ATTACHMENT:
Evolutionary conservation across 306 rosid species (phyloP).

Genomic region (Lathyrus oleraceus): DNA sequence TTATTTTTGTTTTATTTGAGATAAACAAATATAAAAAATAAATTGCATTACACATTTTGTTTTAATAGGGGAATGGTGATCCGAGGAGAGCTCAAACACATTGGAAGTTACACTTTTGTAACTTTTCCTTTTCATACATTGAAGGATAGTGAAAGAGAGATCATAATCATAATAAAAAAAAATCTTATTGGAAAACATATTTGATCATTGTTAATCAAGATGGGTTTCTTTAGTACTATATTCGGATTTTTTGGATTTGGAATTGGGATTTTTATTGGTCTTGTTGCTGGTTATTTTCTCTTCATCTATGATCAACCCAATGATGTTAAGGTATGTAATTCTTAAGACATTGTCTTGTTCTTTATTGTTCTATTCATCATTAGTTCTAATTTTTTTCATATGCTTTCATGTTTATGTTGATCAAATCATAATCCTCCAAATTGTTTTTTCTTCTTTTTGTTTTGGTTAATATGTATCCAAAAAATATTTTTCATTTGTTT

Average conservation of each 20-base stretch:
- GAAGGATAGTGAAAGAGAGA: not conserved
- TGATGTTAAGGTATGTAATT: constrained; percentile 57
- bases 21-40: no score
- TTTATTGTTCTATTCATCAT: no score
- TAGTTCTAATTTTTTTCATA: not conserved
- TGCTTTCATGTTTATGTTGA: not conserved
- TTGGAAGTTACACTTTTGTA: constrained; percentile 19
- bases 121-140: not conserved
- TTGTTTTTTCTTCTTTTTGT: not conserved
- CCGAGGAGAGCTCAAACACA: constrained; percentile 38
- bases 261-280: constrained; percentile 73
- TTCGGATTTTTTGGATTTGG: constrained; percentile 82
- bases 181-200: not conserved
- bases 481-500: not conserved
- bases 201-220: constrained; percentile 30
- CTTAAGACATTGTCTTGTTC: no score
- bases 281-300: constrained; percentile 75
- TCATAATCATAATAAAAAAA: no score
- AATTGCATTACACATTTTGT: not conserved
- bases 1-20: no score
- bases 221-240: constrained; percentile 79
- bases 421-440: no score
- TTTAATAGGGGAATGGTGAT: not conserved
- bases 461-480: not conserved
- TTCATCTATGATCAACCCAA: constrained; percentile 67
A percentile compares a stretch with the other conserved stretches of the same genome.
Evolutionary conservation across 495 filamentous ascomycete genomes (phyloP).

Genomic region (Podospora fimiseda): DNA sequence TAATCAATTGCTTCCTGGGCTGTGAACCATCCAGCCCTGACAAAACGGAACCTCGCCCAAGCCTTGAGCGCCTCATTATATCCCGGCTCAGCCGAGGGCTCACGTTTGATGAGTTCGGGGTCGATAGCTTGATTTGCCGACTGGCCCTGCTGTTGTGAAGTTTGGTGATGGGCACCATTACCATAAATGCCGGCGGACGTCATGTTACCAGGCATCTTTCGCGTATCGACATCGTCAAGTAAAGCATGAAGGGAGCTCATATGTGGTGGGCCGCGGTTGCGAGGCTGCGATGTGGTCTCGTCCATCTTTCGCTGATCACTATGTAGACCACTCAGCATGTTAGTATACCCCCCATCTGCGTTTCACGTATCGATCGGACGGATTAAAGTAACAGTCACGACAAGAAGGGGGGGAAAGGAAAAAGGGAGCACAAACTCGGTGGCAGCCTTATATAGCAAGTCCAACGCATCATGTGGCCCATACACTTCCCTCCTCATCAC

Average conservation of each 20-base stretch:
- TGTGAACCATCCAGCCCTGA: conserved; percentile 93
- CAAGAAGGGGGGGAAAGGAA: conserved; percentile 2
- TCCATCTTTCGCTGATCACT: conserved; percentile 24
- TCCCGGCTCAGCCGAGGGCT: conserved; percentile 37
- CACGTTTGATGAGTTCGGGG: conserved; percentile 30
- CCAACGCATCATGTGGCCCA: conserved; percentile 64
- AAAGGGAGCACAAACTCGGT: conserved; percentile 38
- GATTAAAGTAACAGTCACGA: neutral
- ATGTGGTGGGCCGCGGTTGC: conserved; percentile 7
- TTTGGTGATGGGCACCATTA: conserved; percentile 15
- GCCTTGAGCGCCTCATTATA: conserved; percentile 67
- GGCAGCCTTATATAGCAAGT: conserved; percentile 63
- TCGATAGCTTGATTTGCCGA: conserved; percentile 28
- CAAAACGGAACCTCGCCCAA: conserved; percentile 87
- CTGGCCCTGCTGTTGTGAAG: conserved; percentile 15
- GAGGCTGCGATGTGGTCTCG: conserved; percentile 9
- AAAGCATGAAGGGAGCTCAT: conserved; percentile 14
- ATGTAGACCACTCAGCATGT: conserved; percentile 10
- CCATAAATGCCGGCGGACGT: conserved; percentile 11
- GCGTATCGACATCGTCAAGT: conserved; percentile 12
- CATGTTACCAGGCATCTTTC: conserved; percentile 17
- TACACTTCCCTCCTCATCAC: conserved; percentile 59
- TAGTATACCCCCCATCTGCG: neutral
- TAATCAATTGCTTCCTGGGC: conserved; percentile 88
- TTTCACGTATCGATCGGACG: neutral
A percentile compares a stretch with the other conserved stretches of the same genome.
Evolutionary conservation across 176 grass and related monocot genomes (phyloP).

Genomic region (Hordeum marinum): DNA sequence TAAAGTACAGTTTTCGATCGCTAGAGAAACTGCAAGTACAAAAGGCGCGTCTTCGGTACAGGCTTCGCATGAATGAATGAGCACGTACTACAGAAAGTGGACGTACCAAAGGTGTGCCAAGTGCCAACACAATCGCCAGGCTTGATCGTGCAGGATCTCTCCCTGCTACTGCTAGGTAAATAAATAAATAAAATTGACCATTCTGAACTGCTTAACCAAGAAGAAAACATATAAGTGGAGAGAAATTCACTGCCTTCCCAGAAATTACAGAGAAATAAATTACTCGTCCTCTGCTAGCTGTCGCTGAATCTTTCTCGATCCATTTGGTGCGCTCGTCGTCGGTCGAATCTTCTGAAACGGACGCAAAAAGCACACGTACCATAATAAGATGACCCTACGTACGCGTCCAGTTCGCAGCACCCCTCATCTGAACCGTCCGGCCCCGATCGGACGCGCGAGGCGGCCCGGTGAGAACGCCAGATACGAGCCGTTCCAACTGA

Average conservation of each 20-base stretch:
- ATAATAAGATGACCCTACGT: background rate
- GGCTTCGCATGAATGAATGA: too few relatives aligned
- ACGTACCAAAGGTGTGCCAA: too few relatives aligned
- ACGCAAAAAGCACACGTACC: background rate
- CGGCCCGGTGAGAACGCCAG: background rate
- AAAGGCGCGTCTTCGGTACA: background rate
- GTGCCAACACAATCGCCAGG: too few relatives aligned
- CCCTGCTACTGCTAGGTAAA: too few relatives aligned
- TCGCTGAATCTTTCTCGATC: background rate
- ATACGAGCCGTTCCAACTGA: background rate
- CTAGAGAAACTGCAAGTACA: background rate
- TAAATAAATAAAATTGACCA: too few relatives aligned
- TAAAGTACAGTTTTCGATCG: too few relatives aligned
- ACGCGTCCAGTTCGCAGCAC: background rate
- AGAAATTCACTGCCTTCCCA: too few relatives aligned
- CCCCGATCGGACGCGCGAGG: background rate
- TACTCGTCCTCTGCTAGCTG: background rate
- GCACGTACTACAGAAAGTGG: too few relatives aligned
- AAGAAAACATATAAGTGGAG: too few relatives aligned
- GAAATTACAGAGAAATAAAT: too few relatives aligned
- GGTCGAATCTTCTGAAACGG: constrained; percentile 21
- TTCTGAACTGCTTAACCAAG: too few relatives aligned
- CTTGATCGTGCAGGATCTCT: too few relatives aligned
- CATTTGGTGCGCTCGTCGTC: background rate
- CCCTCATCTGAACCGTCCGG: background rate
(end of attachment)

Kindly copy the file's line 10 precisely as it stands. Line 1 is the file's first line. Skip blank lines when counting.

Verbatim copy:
- TTGGAAGTTACACTTTTGTA: constrained; percentile 19